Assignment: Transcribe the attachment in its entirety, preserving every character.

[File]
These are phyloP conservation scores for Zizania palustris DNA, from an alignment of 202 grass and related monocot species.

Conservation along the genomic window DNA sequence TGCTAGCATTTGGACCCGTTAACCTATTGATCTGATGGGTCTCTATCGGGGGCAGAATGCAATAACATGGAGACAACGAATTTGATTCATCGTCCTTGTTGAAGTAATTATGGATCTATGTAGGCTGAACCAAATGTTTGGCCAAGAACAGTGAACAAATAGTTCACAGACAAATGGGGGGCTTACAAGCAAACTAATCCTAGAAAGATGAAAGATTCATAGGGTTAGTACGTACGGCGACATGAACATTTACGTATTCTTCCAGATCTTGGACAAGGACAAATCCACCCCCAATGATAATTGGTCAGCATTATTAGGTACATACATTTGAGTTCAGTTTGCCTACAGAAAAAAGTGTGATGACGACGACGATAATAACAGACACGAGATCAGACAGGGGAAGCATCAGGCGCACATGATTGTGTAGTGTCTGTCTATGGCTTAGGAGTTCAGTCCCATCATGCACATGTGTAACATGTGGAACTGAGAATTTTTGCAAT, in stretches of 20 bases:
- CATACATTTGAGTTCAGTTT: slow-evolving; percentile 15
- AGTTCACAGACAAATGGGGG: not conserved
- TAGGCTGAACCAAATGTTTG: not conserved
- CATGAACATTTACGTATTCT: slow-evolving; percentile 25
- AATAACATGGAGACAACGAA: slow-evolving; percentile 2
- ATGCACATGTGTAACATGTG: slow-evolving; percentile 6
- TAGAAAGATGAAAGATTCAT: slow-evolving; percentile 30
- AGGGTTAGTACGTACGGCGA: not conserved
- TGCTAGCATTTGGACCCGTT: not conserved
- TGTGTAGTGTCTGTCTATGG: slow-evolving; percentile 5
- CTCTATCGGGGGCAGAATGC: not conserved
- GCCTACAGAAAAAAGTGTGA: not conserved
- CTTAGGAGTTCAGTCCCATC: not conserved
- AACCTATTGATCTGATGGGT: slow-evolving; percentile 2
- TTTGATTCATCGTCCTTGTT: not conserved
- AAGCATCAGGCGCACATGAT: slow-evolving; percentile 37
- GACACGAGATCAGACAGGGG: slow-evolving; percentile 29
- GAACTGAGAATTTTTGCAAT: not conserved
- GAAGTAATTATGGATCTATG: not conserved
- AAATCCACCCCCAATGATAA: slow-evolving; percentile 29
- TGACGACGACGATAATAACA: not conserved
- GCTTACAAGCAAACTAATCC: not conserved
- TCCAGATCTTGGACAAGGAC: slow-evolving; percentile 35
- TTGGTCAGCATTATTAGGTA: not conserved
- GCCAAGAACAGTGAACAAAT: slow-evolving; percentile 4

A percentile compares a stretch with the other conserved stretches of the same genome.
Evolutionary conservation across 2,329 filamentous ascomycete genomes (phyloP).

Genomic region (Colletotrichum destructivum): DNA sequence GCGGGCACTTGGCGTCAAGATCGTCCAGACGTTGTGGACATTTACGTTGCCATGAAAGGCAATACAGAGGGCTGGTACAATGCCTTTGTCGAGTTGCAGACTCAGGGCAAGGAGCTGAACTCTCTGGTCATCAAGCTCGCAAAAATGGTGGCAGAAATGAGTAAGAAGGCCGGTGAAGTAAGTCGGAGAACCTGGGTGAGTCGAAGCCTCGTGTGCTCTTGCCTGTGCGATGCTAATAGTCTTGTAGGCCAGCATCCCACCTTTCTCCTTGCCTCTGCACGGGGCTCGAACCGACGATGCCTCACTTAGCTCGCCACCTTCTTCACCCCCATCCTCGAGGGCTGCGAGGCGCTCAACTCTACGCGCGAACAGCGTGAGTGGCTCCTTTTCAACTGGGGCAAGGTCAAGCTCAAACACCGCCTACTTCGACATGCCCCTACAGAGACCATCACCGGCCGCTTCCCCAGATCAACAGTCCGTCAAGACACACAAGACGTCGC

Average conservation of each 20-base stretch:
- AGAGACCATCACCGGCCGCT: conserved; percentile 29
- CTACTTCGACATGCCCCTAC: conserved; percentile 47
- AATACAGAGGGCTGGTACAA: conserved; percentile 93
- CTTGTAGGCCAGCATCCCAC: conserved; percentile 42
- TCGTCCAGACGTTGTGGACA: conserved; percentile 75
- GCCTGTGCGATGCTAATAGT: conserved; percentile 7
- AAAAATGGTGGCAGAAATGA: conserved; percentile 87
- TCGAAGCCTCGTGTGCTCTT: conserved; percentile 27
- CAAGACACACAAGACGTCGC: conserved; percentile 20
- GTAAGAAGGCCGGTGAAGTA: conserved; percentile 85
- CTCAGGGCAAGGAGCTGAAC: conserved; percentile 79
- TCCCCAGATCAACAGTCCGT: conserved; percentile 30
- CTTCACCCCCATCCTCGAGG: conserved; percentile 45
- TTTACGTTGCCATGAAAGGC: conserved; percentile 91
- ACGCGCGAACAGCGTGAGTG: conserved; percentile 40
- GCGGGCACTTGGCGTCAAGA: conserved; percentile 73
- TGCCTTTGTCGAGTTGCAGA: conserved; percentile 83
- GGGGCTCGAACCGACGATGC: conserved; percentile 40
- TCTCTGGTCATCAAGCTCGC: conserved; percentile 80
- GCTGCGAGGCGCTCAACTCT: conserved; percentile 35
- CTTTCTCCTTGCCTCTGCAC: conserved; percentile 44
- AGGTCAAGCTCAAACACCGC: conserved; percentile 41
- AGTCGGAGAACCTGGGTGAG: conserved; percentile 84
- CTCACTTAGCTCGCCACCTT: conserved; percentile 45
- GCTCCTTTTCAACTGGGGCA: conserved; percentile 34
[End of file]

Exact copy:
These are phyloP conservation scores for Zizania palustris DNA, from an alignment of 202 grass and related monocot species.

Conservation along the genomic window DNA sequence TGCTAGCATTTGGACCCGTTAACCTATTGATCTGATGGGTCTCTATCGGGGGCAGAATGCAATAACATGGAGACAACGAATTTGATTCATCGTCCTTGTTGAAGTAATTATGGATCTATGTAGGCTGAACCAAATGTTTGGCCAAGAACAGTGAACAAATAGTTCACAGACAAATGGGGGGCTTACAAGCAAACTAATCCTAGAAAGATGAAAGATTCATAGGGTTAGTACGTACGGCGACATGAACATTTACGTATTCTTCCAGATCTTGGACAAGGACAAATCCACCCCCAATGATAATTGGTCAGCATTATTAGGTACATACATTTGAGTTCAGTTTGCCTACAGAAAAAAGTGTGATGACGACGACGATAATAACAGACACGAGATCAGACAGGGGAAGCATCAGGCGCACATGATTGTGTAGTGTCTGTCTATGGCTTAGGAGTTCAGTCCCATCATGCACATGTGTAACATGTGGAACTGAGAATTTTTGCAAT, in stretches of 20 bases:
- CATACATTTGAGTTCAGTTT: slow-evolving; percentile 15
- AGTTCACAGACAAATGGGGG: not conserved
- TAGGCTGAACCAAATGTTTG: not conserved
- CATGAACATTTACGTATTCT: slow-evolving; percentile 25
- AATAACATGGAGACAACGAA: slow-evolving; percentile 2
- ATGCACATGTGTAACATGTG: slow-evolving; percentile 6
- TAGAAAGATGAAAGATTCAT: slow-evolving; percentile 30
- AGGGTTAGTACGTACGGCGA: not conserved
- TGCTAGCATTTGGACCCGTT: not conserved
- TGTGTAGTGTCTGTCTATGG: slow-evolving; percentile 5
- CTCTATCGGGGGCAGAATGC: not conserved
- GCCTACAGAAAAAAGTGTGA: not conserved
- CTTAGGAGTTCAGTCCCATC: not conserved
- AACCTATTGATCTGATGGGT: slow-evolving; percentile 2
- TTTGATTCATCGTCCTTGTT: not conserved
- AAGCATCAGGCGCACATGAT: slow-evolving; percentile 37
- GACACGAGATCAGACAGGGG: slow-evolving; percentile 29
- GAACTGAGAATTTTTGCAAT: not conserved
- GAAGTAATTATGGATCTATG: not conserved
- AAATCCACCCCCAATGATAA: slow-evolving; percentile 29
- TGACGACGACGATAATAACA: not conserved
- GCTTACAAGCAAACTAATCC: not conserved
- TCCAGATCTTGGACAAGGAC: slow-evolving; percentile 35
- TTGGTCAGCATTATTAGGTA: not conserved
- GCCAAGAACAGTGAACAAAT: slow-evolving; percentile 4

A percentile compares a stretch with the other conserved stretches of the same genome.
Evolutionary conservation across 2,329 filamentous ascomycete genomes (phyloP).

Genomic region (Colletotrichum destructivum): DNA sequence GCGGGCACTTGGCGTCAAGATCGTCCAGACGTTGTGGACATTTACGTTGCCATGAAAGGCAATACAGAGGGCTGGTACAATGCCTTTGTCGAGTTGCAGACTCAGGGCAAGGAGCTGAACTCTCTGGTCATCAAGCTCGCAAAAATGGTGGCAGAAATGAGTAAGAAGGCCGGTGAAGTAAGTCGGAGAACCTGGGTGAGTCGAAGCCTCGTGTGCTCTTGCCTGTGCGATGCTAATAGTCTTGTAGGCCAGCATCCCACCTTTCTCCTTGCCTCTGCACGGGGCTCGAACCGACGATGCCTCACTTAGCTCGCCACCTTCTTCACCCCCATCCTCGAGGGCTGCGAGGCGCTCAACTCTACGCGCGAACAGCGTGAGTGGCTCCTTTTCAACTGGGGCAAGGTCAAGCTCAAACACCGCCTACTTCGACATGCCCCTACAGAGACCATCACCGGCCGCTTCCCCAGATCAACAGTCCGTCAAGACACACAAGACGTCGC

Average conservation of each 20-base stretch:
- AGAGACCATCACCGGCCGCT: conserved; percentile 29
- CTACTTCGACATGCCCCTAC: conserved; percentile 47
- AATACAGAGGGCTGGTACAA: conserved; percentile 93
- CTTGTAGGCCAGCATCCCAC: conserved; percentile 42
- TCGTCCAGACGTTGTGGACA: conserved; percentile 75
- GCCTGTGCGATGCTAATAGT: conserved; percentile 7
- AAAAATGGTGGCAGAAATGA: conserved; percentile 87
- TCGAAGCCTCGTGTGCTCTT: conserved; percentile 27
- CAAGACACACAAGACGTCGC: conserved; percentile 20
- GTAAGAAGGCCGGTGAAGTA: conserved; percentile 85
- CTCAGGGCAAGGAGCTGAAC: conserved; percentile 79
- TCCCCAGATCAACAGTCCGT: conserved; percentile 30
- CTTCACCCCCATCCTCGAGG: conserved; percentile 45
- TTTACGTTGCCATGAAAGGC: conserved; percentile 91
- ACGCGCGAACAGCGTGAGTG: conserved; percentile 40
- GCGGGCACTTGGCGTCAAGA: conserved; percentile 73
- TGCCTTTGTCGAGTTGCAGA: conserved; percentile 83
- GGGGCTCGAACCGACGATGC: conserved; percentile 40
- TCTCTGGTCATCAAGCTCGC: conserved; percentile 80
- GCTGCGAGGCGCTCAACTCT: conserved; percentile 35
- CTTTCTCCTTGCCTCTGCAC: conserved; percentile 44
- AGGTCAAGCTCAAACACCGC: conserved; percentile 41
- AGTCGGAGAACCTGGGTGAG: conserved; percentile 84
- CTCACTTAGCTCGCCACCTT: conserved; percentile 45
- GCTCCTTTTCAACTGGGGCA: conserved; percentile 34